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Namibia First Lady Says Zero New HIV Infections Can Be Achieved by 2015 Through Collective Efforts

By Floyd Galloway

July 27, 2012

Madame Penehupifo Pohamba

The President of the Organization of the First Ladies Against HIV/AIDS (OAFLA) and the first lady of the Republic of Namibia, Madame Penehupifo Pohamba told the audience of delegates and officials gathered at the 19th International AIDS Conference that the continent of Africa has made great strides in addressing HIV/AIDS, although nations still have far to go.

"Ten years ago Africa was a continent that was most adversely affected by HIV/AIDS," said Pohamba. "I feel privileged to be one of the 37 African first ladies and representatives who gathered in Geneva in 2002, where the OAFLA was established."

OAFLA develops policies and programs to fight the disease through advocacy, resource mobilization, and developing partnerships with stakeholders. The region has reduced its new HIV-infection rate by more than 26 percent, the first lady said, although 22 countries are still suffering immensely from the ravages of the disease, including her own.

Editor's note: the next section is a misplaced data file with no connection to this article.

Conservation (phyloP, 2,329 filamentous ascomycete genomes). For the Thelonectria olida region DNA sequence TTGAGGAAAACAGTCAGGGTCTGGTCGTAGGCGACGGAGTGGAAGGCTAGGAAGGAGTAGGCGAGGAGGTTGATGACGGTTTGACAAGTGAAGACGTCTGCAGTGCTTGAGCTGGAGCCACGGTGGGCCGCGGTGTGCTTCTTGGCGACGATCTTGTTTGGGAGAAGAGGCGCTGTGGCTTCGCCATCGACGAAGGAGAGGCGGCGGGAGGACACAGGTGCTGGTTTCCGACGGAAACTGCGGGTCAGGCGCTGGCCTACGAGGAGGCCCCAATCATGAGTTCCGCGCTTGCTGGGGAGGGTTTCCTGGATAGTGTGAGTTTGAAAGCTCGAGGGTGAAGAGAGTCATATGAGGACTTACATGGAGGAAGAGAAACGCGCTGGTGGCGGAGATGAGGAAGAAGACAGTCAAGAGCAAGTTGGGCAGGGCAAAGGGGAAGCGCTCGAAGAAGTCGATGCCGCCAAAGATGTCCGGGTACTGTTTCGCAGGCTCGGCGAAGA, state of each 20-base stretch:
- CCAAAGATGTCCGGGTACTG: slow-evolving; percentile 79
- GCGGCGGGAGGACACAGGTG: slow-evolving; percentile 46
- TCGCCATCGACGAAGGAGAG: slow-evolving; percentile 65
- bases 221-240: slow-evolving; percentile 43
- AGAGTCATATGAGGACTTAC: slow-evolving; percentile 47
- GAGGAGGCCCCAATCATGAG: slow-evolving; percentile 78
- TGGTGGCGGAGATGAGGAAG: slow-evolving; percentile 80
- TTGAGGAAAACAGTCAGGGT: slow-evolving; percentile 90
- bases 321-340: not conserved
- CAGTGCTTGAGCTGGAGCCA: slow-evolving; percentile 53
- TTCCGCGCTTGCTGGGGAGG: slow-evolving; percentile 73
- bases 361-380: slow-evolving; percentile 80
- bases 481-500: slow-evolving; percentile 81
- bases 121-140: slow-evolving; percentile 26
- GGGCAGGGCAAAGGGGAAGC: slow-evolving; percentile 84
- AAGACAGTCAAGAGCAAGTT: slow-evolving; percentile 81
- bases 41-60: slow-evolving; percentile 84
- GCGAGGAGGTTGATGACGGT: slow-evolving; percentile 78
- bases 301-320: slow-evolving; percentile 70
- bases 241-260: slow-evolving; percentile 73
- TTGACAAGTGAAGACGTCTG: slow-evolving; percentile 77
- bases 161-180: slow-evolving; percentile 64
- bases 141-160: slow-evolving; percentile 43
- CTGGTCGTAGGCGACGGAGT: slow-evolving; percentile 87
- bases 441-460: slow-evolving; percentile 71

Pohamba outlined seven objectives that must be implemented to rid the continent of the disease, including addressing fragmentation and duplication of efforts, improving holistic mother/child health programs and reproductive services, improving both treatment and prevention, and increasing governmental funding for HIV/AIDS programs in the sub Saharan region.

All people -- youth, men and women -- living with HIV/AIDS are crucial to planning, managing and implementing AIDS-related policies and programs, she said. More men, in particular, need to become involved to end Mother-Child transmission of the disease.

Achieving zero new infections, zero stigma and discrimination and zero HIV-related deaths by 2015 will take a collective effort.

"We are all equally needed to enhance cultural and behavior change for the sake of eliminating new HIV infection," she said.

Floyd Galloway is a Phoenix-based writer who works at the Arizona Informant.

This article was provided by Black AIDS Institute. It is a part of the publication Black AIDS Weekly. You can find this article online by typing this address into your Web browser:

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